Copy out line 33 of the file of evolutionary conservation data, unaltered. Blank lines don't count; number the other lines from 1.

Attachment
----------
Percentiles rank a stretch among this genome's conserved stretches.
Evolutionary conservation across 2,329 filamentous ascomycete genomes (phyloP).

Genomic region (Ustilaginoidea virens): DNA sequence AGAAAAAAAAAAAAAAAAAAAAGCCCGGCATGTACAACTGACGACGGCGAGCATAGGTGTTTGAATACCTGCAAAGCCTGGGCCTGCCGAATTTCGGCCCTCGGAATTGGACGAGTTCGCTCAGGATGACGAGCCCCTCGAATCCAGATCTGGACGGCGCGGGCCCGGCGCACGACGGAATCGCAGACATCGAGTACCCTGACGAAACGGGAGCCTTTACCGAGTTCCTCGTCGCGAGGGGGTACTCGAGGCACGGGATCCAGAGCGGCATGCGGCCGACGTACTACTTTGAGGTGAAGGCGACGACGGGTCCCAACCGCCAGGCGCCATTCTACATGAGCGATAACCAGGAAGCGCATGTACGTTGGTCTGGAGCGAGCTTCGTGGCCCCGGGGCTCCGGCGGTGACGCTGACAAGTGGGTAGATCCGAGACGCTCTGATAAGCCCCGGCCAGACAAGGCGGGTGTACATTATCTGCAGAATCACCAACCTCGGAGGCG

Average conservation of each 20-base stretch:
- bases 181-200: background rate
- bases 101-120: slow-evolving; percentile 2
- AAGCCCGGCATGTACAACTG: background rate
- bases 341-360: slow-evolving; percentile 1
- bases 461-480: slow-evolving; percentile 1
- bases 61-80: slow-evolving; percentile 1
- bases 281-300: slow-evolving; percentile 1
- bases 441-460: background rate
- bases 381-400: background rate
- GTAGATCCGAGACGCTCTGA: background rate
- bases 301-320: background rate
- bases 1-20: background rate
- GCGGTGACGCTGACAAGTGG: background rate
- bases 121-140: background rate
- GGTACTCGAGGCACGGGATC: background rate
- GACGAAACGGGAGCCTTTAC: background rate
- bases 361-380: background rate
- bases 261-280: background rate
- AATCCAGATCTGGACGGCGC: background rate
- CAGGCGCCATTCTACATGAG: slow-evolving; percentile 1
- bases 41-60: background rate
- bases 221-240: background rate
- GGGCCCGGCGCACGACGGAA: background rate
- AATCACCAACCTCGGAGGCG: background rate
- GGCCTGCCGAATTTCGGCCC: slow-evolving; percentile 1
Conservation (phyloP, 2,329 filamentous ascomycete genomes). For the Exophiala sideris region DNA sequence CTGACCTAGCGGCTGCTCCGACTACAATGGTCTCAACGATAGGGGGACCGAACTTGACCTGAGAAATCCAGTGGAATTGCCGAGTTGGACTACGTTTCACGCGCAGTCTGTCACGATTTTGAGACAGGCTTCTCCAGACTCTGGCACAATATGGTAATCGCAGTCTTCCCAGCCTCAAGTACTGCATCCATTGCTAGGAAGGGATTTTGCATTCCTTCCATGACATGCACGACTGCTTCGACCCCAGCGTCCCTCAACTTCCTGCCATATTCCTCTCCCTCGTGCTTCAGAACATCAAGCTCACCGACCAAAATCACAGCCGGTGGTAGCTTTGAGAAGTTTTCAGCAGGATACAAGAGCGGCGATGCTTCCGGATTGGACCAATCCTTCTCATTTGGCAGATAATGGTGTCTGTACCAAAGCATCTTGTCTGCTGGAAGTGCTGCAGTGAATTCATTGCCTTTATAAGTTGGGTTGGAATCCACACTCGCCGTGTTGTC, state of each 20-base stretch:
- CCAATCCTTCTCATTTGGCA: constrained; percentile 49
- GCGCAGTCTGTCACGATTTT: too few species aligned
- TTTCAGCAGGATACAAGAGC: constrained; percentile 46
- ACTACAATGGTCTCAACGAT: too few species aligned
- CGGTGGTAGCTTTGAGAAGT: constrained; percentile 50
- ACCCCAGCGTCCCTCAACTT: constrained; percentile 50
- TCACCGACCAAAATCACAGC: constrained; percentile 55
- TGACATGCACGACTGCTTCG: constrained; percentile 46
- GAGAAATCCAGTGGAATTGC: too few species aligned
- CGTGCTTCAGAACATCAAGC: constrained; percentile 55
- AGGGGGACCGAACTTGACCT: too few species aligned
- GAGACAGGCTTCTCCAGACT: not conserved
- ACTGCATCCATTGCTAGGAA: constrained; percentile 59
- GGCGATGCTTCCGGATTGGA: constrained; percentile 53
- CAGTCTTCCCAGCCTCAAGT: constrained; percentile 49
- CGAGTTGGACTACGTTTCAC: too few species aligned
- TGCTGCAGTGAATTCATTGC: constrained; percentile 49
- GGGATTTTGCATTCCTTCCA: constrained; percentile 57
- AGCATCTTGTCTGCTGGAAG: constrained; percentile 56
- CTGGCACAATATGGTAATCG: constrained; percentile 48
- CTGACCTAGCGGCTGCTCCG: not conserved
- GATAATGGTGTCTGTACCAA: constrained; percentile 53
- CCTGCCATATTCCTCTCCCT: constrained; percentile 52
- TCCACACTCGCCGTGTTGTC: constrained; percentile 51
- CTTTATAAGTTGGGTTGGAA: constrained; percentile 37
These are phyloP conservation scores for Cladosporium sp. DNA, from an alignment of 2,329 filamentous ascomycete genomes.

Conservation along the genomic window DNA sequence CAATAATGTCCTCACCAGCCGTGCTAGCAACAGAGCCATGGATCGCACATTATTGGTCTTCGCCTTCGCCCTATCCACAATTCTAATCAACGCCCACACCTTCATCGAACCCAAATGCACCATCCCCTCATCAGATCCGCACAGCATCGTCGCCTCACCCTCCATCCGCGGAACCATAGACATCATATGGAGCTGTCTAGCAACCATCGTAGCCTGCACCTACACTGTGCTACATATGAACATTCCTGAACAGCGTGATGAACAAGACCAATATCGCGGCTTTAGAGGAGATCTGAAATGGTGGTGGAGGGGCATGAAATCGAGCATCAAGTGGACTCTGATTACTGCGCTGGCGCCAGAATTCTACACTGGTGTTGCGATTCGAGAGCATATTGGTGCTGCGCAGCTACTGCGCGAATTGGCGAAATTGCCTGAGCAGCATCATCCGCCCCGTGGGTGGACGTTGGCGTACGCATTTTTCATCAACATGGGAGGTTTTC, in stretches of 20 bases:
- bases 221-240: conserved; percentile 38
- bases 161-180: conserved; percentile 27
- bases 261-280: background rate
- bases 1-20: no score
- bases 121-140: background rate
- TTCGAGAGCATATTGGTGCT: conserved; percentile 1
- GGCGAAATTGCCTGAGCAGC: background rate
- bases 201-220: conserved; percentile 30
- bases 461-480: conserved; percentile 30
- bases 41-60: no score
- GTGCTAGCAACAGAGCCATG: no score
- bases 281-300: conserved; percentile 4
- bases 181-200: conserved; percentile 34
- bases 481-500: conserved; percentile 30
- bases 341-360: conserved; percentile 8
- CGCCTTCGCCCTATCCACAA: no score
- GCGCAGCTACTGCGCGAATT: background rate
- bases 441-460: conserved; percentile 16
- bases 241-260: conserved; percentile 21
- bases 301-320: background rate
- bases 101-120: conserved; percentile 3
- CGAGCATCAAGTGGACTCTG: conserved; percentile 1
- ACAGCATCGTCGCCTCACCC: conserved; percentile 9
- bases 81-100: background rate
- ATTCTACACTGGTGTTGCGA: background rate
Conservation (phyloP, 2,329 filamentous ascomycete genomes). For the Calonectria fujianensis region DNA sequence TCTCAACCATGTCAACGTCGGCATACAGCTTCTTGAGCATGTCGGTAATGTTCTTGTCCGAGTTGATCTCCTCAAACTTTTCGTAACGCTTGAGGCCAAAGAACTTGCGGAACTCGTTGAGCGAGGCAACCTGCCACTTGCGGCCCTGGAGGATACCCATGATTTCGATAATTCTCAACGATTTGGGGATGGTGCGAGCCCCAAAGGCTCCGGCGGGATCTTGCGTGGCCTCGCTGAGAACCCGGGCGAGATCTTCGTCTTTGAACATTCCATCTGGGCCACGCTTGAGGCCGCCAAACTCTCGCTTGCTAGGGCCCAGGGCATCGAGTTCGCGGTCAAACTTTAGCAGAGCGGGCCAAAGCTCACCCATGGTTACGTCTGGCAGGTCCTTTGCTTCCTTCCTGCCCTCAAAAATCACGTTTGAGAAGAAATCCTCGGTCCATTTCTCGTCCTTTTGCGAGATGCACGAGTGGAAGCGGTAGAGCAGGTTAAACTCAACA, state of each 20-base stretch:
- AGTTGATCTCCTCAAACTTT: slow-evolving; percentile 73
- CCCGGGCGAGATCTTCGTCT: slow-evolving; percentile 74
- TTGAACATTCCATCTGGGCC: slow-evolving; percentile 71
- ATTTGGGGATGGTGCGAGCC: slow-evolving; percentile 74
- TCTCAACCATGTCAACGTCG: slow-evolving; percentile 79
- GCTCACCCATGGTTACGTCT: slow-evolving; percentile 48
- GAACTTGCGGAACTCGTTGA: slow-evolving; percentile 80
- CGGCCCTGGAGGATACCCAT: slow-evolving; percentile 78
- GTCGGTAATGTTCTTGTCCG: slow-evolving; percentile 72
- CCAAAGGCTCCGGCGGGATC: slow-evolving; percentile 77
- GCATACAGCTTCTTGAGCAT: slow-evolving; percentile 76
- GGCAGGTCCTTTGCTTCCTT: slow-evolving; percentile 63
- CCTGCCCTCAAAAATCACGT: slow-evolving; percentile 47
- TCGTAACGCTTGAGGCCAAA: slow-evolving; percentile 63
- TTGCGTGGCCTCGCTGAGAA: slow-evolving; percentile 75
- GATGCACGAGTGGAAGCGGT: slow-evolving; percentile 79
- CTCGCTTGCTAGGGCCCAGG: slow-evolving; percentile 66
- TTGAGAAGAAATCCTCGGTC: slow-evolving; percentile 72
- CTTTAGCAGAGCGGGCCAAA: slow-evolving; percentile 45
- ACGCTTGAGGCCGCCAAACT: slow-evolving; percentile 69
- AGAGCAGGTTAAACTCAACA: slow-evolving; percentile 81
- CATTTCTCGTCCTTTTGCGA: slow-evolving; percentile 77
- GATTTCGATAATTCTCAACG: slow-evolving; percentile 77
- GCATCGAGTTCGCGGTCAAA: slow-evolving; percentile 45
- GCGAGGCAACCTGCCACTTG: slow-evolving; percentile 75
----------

- TTTCAGCAGGATACAAGAGC: constrained; percentile 46